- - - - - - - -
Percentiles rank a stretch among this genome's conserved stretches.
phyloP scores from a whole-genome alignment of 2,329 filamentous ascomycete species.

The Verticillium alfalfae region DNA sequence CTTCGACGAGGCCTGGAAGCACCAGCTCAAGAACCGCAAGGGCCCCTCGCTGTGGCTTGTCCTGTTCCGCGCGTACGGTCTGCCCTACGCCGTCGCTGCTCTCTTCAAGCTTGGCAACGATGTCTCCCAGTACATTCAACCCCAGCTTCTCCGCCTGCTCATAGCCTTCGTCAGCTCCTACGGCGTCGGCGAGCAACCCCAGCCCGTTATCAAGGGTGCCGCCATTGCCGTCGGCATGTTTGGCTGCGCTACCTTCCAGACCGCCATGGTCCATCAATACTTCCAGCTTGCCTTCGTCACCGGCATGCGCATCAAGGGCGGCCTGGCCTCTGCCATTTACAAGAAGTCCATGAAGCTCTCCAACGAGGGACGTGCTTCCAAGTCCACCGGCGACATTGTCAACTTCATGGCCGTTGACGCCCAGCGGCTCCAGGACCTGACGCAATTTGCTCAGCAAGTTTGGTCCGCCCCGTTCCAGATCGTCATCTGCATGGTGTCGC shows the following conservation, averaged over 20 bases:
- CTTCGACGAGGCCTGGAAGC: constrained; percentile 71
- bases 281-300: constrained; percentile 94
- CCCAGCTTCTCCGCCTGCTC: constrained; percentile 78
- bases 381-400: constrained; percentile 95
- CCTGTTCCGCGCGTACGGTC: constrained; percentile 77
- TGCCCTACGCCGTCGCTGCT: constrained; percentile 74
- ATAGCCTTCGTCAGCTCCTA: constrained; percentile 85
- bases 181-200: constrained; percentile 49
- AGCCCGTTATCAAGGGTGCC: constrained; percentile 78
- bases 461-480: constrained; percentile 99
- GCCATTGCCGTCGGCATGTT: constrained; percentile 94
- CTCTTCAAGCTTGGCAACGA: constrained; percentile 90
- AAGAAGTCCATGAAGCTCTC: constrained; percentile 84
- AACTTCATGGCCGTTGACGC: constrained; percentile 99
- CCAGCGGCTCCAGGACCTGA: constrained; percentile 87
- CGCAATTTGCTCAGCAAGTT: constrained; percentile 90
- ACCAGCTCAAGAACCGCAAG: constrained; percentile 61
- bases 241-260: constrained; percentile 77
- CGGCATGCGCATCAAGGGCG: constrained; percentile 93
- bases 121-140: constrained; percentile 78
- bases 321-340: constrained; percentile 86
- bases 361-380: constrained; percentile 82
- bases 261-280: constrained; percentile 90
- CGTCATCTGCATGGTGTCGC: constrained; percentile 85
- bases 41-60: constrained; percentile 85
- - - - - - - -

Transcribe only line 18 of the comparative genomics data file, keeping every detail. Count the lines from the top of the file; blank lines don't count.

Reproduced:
- CCAGCGGCTCCAGGACCTGA: constrained; percentile 87